You can't lend any credence to that.

Take the original stuff and update it as works best for your game...but O Boy don't be looking at anything from the last 30+ years as a means of "filling in the blanks." If there'd been any serious work done, well, we wouldn't need a Tao of D&D, would we? Seriously, though: fuck that shit.

[you won't even find an old Dragon Magazine article on the Abyss before 2007; of course it's nothing but a swirling storm of raw Chaos and Evil! What more needs to be said?!]

JB said...

Re: The Blood War

I have a very low opinion of this concept first introduced in 1991 (2E era). Here's the brief:

It became yet another reason to sell books for a company (TSR) that was hemorrhaging money at the time, culminating with Hellbound: The Blood War (published 1996...a year before WotC purchased TSR).

Dicebro said...

In response to J’ohn: There is also the problem of alignment. In the 1974 set, “alignments” were left for the game judge to design. As for demons and pecking orders. I’m not sure that demons were classified into an established order. Rather, demons seem to be gathered into various types and stamped with an identifying Roman numeral. Also, Wasn’t there a random table that provided a tool for creating demons in the first edition of advanced d&d?


Hi Alexis, I really appreciated this post and I really have been inspired by your words. Can I ask to you if you would like to receive an artwork I did thinking about it (it is a Marilith did while keeping in mind your words)?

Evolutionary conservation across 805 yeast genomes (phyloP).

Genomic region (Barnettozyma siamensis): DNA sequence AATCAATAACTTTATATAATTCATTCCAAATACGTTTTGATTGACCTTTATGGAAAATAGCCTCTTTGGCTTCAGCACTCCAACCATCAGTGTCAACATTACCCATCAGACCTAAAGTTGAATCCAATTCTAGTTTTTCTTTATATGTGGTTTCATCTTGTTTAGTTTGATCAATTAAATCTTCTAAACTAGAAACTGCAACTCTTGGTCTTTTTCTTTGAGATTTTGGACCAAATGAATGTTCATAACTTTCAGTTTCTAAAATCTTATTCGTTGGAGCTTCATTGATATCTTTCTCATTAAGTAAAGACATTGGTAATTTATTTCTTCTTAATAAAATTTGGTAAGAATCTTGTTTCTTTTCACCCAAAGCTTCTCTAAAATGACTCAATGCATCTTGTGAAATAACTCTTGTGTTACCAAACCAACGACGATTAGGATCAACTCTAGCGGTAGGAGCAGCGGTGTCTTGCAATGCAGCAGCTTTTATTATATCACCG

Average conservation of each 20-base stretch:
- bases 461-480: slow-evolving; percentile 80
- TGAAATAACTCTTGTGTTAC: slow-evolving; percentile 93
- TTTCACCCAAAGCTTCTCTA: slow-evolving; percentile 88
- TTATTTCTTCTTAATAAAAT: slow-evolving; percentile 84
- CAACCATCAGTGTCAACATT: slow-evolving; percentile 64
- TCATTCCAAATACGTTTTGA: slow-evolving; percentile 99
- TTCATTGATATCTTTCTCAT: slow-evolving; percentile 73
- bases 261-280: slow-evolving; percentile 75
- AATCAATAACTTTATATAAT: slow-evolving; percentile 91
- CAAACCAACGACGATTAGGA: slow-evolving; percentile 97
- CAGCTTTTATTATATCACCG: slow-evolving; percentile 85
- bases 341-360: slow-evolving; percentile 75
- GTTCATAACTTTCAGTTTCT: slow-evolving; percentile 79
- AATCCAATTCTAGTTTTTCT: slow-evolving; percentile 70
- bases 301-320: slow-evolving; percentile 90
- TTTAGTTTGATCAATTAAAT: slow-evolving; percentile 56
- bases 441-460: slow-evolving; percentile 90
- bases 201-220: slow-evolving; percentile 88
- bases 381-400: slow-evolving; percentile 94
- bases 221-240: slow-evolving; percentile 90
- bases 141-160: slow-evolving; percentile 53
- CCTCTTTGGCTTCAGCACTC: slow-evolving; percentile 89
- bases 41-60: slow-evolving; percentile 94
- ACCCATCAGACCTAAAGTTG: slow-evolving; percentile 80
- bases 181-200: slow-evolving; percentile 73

Alexis Smolensk said...

Sure, I'll look.

Alexis Smolensk said...

It's the waste that bothers me, JB. The enormous waste.

Ozymandias said...

Oh boy, do I want to rant about the Blood War . . . but I feel it would be slightly off topic.

Suffice to say, I think we can look at that material as a prime example of how the publisher had their head up their ass re: demons and devils (specifically), and most other content (generally).

"Look, not like our customers are overly concerned with accuracy or consistency. It's a fantasy game, they'll buy anything with some good artwork!"

Agravain said...

"Huh? A Kodiak bear stands between 8 and 10 feet tall and weighs between 600 and 1400 lbs. This is four times that average, for a creature that has a woman's volumptuous body and a thin, snake-like body. Is it made of basalt?"

Oh. This. I did some research on weight because I use a system that relies on it for many combat abilities (be it stunning, pushing, tripping, etc.) and I'm always amazed at how wildly inaccurate the weight of everything is in the official books.

Mujadaddy said...

"Is it made of basalt?"

Well, why not? Your Balrogs seemed to made of solidifying lava.

Also, whatchu got on my psionic modes? As awful and fiddly as psionics were, they really beefed up demons'n'devils as threats.

Alexis Smolensk said...

I discarded psionics 34 years ago.

If you want your marilith made of basalt, no problem. But you might mention that in the description of the creature, rather than just giving its weight.

Lance Duncan said...

This pattern of recycled garbage infects every aspect of 5e. People get confused when I complain about the core rules including 'banded mail' or 'studded leather' It's like putting the word mail after something magically makes it armor! And then the pictures of armor and weapons are just wildly innacurate, like maybe the artist doesn't know what they're supposed to be illustrating. It's been 40 years, you'd think the designers would deign to look at some of the research into arms and armor that has been conducted since 1974.

The designers of 5e clearly didn't care about making a better game;they just recycled pieces from every other game to see what combination would make the most money. And it seems to have worked.